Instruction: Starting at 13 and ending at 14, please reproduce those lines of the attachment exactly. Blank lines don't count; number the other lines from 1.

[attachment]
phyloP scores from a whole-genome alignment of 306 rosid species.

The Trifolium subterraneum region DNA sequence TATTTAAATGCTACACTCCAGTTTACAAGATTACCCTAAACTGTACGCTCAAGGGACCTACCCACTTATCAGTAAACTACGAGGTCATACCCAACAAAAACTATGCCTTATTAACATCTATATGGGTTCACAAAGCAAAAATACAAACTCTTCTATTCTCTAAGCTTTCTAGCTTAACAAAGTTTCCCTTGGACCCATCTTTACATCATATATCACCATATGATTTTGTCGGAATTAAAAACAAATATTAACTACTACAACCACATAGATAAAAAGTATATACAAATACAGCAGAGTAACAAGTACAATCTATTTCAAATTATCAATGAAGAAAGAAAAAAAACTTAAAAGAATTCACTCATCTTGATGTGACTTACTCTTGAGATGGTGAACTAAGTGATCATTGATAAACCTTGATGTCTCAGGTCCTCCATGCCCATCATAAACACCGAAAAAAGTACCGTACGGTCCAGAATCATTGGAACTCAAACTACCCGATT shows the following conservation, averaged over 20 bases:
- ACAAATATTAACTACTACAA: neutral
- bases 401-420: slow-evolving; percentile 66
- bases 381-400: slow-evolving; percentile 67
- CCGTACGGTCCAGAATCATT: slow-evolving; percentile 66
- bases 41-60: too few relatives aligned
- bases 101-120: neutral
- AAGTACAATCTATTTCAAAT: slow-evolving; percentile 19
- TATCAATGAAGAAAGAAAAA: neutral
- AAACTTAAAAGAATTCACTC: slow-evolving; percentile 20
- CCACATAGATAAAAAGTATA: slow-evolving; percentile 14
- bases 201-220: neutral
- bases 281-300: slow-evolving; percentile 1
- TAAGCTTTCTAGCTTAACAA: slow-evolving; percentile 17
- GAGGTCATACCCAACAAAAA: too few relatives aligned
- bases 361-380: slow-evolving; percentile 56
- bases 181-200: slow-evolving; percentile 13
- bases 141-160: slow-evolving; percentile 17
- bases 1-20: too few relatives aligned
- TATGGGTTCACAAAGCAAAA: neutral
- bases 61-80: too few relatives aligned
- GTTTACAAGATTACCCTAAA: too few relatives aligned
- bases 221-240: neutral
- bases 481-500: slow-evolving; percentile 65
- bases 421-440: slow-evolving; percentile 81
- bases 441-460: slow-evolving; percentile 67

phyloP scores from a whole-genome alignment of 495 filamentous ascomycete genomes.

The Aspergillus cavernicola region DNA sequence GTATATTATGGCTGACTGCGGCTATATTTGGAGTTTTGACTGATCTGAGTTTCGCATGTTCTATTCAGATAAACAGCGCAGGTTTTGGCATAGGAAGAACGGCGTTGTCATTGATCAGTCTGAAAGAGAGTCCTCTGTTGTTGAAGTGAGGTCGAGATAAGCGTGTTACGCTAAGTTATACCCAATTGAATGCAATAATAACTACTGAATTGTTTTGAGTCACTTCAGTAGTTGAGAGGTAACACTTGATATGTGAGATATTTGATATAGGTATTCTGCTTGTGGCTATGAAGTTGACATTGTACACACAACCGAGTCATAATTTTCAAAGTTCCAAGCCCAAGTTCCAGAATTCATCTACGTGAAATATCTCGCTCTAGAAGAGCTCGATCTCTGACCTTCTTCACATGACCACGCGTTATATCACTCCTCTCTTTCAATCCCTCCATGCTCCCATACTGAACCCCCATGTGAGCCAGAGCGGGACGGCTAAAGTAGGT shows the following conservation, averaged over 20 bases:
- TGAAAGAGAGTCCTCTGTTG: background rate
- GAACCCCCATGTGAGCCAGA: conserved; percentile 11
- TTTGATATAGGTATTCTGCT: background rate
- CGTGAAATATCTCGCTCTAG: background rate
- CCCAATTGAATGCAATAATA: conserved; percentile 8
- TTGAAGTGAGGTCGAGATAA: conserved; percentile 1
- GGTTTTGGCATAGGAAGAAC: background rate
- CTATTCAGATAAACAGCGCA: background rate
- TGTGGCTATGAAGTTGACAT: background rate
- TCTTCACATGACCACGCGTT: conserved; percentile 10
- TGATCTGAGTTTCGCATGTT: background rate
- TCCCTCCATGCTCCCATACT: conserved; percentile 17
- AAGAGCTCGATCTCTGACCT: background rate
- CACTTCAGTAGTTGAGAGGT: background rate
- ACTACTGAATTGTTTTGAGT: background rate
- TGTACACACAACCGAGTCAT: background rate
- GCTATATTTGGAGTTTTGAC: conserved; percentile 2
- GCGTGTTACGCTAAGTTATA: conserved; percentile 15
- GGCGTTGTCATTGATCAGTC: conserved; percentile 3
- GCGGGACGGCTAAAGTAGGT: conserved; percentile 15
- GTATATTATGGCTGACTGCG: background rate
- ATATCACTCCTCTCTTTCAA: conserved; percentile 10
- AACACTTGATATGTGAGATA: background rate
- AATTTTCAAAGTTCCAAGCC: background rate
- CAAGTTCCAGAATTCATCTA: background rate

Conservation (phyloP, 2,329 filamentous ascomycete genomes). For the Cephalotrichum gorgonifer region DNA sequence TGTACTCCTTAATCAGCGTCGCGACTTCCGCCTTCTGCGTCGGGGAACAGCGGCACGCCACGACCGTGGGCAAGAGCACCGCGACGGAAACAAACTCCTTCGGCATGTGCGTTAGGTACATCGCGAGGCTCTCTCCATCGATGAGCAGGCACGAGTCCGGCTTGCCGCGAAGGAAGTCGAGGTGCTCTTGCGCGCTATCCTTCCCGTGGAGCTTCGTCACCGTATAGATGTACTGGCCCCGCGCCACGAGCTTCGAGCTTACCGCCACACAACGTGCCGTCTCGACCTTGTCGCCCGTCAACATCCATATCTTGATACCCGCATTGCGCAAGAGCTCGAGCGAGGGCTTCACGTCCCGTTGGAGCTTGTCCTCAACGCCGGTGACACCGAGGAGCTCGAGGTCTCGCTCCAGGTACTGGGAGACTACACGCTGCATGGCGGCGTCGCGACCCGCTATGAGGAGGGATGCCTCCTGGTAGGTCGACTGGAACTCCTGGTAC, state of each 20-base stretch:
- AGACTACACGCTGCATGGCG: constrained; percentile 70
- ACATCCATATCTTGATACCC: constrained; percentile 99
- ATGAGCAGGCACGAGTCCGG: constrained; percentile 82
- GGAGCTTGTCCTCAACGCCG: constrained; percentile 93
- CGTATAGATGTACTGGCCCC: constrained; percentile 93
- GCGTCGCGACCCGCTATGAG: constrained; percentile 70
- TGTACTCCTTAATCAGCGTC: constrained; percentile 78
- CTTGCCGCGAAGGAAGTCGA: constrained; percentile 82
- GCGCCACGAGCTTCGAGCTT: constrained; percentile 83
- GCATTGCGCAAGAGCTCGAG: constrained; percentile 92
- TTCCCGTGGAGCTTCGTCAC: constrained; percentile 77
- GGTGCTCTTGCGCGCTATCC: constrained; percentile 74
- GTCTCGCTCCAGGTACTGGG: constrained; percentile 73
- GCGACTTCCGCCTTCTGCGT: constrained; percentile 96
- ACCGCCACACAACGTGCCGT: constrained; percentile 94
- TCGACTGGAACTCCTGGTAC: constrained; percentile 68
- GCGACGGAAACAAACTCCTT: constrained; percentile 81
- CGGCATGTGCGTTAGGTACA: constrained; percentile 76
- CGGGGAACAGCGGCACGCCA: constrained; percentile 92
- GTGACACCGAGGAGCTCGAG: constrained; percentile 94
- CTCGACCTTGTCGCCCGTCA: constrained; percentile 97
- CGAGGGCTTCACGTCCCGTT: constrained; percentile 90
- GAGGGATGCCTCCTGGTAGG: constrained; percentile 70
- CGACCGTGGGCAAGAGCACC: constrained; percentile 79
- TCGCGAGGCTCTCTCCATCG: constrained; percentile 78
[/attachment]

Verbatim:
- bases 201-220: neutral
- bases 281-300: slow-evolving; percentile 1